BENTON -- Both victims and defendants in Scott County who have participated in the court's restitution system may have unclaimed money waiting for them.
Restitution is an important part of the justice system, according to Paul Boyd, Scott County's prosecuting attorney since Jan. 1, 2003. "As of last Friday, we've sent out over $482,000 in restitution since I've taken office," he said.
Boyd's office is now trying to contact the rightful owners of about $13,439 in restitution funds that have been sitting in the account.
"We're trying to clear up the old restitution balances," Boyd said. "It takes a lot effort to clear this up. We're doing what we can now with the manpower we have to address this issue."
The old restitution balances consist of "money left in the restitution accounts that, for whatever reason, has not been paid out to the victim or the defendant if there was an overpayment," Boyd explained.
There are several reasons why this money can remain unclaimed.
"We send out letters to the victims of the crimes and let them know we have money for them," Boyd said. "Many times, the lack of a good address is the reason the money sat in the account."
A computer file of the list can be dowloaded from the prosecutor's Web page at www.scottcountymo.com by clicking the link "Click here for Unclaimed and Overpaid Restitution List" located below his photograph and just above the mission statement.
Area residents and businesses that have been victims of a crime in the past are encouraged to look over the list to see if any of the money is theirs to claim.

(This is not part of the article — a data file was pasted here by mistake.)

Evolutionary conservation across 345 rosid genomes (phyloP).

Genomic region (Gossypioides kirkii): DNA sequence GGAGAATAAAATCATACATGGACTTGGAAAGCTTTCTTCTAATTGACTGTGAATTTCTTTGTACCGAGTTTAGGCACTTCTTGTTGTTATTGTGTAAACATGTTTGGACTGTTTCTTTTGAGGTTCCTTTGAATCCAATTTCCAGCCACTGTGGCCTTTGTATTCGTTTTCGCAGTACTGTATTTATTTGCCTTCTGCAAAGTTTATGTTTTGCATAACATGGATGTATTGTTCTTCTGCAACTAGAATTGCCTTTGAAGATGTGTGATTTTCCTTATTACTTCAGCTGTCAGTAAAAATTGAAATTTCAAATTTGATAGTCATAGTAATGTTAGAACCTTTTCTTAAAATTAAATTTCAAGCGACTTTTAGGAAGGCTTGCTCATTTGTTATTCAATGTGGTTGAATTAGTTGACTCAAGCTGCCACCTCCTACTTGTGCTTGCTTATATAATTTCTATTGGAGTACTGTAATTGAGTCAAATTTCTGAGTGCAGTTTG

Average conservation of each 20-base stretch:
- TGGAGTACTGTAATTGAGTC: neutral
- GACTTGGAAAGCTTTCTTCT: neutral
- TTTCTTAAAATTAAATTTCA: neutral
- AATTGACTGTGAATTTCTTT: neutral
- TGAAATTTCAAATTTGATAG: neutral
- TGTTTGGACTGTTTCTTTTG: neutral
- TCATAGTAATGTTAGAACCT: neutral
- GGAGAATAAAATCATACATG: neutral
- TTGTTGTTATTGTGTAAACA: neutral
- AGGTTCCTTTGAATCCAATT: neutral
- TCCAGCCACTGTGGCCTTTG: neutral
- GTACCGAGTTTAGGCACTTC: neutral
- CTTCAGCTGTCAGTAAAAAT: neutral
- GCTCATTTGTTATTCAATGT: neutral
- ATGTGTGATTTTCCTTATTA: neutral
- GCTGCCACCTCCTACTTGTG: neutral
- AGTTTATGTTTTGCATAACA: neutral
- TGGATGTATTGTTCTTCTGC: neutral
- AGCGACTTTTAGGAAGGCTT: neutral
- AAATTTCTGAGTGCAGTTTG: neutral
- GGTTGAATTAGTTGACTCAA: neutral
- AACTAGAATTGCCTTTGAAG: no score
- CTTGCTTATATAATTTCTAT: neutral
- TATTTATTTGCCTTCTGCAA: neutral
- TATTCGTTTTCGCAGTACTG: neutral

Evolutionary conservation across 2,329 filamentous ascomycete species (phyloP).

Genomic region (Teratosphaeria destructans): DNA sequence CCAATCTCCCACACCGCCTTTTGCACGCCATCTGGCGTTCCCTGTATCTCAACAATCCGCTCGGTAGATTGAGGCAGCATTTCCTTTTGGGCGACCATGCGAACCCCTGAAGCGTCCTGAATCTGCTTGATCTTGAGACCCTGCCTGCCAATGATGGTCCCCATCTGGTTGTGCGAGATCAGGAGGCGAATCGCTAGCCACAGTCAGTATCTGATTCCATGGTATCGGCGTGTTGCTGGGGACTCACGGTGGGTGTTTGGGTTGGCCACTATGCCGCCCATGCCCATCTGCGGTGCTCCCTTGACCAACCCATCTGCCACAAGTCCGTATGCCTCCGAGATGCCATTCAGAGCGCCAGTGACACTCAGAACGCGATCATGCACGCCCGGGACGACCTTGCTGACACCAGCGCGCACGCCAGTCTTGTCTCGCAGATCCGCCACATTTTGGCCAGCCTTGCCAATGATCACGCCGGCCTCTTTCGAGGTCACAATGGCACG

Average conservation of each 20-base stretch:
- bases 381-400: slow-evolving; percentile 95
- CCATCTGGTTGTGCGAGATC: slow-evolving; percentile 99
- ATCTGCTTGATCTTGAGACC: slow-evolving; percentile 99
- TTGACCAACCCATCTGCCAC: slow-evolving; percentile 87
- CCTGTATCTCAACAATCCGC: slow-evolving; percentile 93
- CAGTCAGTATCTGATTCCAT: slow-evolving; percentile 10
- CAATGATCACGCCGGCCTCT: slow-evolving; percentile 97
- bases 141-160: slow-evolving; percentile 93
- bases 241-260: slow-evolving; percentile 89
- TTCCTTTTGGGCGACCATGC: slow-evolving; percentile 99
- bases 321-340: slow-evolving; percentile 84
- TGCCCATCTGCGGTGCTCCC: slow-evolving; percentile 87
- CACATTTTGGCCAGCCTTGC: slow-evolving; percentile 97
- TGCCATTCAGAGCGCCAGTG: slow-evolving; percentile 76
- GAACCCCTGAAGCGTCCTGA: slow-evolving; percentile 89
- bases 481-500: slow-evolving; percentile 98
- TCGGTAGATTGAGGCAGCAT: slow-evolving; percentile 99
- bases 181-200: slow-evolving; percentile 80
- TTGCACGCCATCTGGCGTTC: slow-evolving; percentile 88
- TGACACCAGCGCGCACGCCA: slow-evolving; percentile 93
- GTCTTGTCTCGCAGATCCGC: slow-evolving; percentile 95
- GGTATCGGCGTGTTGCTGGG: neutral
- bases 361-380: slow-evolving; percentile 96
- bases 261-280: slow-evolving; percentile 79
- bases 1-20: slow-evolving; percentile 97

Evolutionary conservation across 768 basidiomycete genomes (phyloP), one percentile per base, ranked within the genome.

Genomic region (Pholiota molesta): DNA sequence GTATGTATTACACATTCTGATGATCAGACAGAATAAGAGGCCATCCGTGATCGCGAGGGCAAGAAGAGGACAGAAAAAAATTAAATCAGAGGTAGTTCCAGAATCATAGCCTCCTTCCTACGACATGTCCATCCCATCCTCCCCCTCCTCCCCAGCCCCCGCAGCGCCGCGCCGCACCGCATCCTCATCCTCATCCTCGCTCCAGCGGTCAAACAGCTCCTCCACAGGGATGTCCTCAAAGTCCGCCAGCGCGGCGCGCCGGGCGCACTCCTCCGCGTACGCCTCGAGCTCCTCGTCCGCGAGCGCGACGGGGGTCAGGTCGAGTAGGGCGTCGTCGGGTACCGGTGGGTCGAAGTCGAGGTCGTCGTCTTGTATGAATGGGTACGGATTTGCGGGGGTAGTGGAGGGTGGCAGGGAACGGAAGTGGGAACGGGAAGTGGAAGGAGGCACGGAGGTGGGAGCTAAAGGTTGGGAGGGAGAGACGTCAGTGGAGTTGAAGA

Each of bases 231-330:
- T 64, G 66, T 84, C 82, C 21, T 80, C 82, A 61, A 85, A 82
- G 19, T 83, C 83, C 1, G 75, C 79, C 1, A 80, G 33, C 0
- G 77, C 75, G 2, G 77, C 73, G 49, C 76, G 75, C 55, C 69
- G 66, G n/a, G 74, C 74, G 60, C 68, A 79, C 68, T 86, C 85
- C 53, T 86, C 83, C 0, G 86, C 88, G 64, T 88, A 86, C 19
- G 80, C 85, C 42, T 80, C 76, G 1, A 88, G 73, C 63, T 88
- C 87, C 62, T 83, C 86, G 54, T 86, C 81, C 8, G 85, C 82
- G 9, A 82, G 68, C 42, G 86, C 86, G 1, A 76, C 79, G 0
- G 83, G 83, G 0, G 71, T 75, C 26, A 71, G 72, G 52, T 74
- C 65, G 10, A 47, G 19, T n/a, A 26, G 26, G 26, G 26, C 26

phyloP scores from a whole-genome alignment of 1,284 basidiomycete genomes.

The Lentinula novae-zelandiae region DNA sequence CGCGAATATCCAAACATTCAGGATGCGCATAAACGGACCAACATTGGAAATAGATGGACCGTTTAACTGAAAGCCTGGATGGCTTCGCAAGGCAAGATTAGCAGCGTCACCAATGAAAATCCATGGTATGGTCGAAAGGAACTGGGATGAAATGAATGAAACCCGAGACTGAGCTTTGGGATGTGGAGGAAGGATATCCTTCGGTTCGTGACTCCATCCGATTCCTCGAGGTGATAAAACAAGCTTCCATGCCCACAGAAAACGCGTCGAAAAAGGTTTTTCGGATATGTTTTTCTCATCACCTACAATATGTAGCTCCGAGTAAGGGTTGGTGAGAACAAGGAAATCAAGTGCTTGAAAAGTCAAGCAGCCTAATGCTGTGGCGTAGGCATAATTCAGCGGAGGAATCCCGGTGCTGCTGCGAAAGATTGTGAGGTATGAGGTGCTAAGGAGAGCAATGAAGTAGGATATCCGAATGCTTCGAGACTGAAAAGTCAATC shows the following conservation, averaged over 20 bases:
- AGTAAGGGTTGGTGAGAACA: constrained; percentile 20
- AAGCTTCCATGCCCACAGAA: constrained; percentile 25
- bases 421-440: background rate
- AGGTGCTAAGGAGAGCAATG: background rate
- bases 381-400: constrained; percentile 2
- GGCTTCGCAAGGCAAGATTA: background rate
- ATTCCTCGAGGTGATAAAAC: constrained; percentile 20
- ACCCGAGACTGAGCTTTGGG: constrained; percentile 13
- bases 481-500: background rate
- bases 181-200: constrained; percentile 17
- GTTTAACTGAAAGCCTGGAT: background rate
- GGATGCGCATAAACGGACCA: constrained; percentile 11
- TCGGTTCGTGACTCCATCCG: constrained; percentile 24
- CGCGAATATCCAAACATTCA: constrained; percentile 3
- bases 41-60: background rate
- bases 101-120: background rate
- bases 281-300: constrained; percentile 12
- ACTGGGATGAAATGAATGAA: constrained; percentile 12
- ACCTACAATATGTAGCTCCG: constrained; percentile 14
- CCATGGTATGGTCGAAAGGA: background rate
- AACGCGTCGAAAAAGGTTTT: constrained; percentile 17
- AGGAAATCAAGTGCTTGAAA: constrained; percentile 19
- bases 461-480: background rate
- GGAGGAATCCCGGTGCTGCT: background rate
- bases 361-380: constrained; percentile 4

"The victims will need to contact the prosecutor's office in person or through a business agent so that we can verify the individual's identity prior to having a check sent to the individual," Boyd said.
The list of restitution balances also includes entries in which a defendant has overpaid. "The defendant in that case will need to contact the prosecutor's office so that we can verify their identity prior to having a check sent to the individual as reimbursement," Boyd said.
Since taking office, Boyd and his staff have made efforts to return restitution funds to their owners.
"In 2003, we inherited roughly a $65,000 restitution account balance," Boyd recalled, "and we have brought that old amount down to about $31,000."
Boyd said 1997-1998 was the last time he recalls seeing a list of unclaimed restitution funds provided by the Scott County Prosecuting Attorney's Office.
Boyd's office started this effort around Sept. 25 and has posted the list on the county Web site and attempts to keep the list updated.
After 40-60 days, his office will turn the money over to the state treasurer's unclaimed property fund, Boyd said.
Once the money is turned over to the state treasurer's office, "they'll have to contact the state treasurer's office for any future refunds," Boyd said. "They hang onto it for a certain period of time."
Information on funds turned over to the state treasurer's unclaimed property fund can be found on the treasurer's unclaimed property Web site, according to Boyd.